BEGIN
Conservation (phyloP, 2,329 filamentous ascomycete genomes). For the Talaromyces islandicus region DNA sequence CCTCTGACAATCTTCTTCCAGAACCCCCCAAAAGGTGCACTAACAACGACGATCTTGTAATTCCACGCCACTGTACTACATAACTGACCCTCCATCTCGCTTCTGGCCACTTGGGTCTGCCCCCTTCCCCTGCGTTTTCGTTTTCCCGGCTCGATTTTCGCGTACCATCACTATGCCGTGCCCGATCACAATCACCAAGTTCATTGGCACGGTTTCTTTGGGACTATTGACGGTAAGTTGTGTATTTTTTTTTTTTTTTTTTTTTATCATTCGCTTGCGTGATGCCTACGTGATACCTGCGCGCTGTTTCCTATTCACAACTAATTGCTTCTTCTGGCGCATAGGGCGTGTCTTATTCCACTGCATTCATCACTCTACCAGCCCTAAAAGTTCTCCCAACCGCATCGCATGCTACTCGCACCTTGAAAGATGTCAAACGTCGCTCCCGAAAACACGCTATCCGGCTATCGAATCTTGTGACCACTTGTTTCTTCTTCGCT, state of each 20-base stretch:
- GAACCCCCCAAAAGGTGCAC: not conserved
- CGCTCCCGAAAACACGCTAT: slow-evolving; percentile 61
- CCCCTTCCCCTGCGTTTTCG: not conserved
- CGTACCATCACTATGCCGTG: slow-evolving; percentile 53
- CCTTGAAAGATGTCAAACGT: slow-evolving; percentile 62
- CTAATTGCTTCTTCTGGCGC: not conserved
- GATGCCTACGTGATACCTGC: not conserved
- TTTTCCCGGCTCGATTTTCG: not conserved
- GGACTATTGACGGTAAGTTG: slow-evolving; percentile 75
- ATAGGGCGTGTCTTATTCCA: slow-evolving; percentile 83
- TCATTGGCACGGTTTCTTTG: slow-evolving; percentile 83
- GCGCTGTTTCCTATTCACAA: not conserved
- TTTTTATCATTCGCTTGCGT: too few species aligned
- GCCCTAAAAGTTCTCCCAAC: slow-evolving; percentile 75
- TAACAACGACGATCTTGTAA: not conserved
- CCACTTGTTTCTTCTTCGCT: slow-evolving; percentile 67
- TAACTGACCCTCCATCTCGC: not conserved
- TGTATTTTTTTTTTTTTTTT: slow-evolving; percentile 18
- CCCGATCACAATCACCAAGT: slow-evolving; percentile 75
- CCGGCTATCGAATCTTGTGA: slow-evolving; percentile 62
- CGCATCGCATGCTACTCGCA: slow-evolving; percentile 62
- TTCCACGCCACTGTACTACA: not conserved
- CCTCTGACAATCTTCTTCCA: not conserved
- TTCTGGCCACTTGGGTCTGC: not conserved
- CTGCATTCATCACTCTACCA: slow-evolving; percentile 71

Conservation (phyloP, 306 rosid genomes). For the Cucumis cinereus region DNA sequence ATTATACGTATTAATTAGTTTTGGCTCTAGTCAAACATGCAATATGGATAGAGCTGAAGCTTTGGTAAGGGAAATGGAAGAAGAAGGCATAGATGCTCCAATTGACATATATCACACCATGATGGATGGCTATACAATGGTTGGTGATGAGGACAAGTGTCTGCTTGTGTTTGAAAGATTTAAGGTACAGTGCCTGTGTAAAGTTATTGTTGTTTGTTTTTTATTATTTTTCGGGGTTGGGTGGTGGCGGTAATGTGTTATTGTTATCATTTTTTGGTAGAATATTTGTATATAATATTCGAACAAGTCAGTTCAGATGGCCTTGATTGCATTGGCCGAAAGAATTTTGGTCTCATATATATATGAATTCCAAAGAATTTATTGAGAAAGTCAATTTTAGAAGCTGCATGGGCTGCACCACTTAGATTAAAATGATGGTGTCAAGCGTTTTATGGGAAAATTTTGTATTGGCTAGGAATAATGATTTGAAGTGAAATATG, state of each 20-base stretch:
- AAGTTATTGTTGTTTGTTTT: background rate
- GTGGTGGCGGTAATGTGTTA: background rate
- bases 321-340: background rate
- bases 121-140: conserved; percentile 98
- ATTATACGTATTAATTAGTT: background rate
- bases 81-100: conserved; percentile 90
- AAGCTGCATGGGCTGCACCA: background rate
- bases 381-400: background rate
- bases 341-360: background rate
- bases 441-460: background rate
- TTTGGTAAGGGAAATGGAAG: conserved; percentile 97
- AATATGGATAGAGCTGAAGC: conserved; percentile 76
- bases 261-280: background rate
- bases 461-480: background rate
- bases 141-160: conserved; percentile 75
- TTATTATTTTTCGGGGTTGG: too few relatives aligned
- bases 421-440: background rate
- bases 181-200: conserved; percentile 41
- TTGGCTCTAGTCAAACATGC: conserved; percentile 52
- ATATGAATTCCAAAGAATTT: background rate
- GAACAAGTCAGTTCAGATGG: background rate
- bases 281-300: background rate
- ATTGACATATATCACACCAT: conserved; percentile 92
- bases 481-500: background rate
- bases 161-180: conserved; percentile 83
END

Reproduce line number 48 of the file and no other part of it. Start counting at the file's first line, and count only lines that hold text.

- GAACAAGTCAGTTCAGATGG: background rate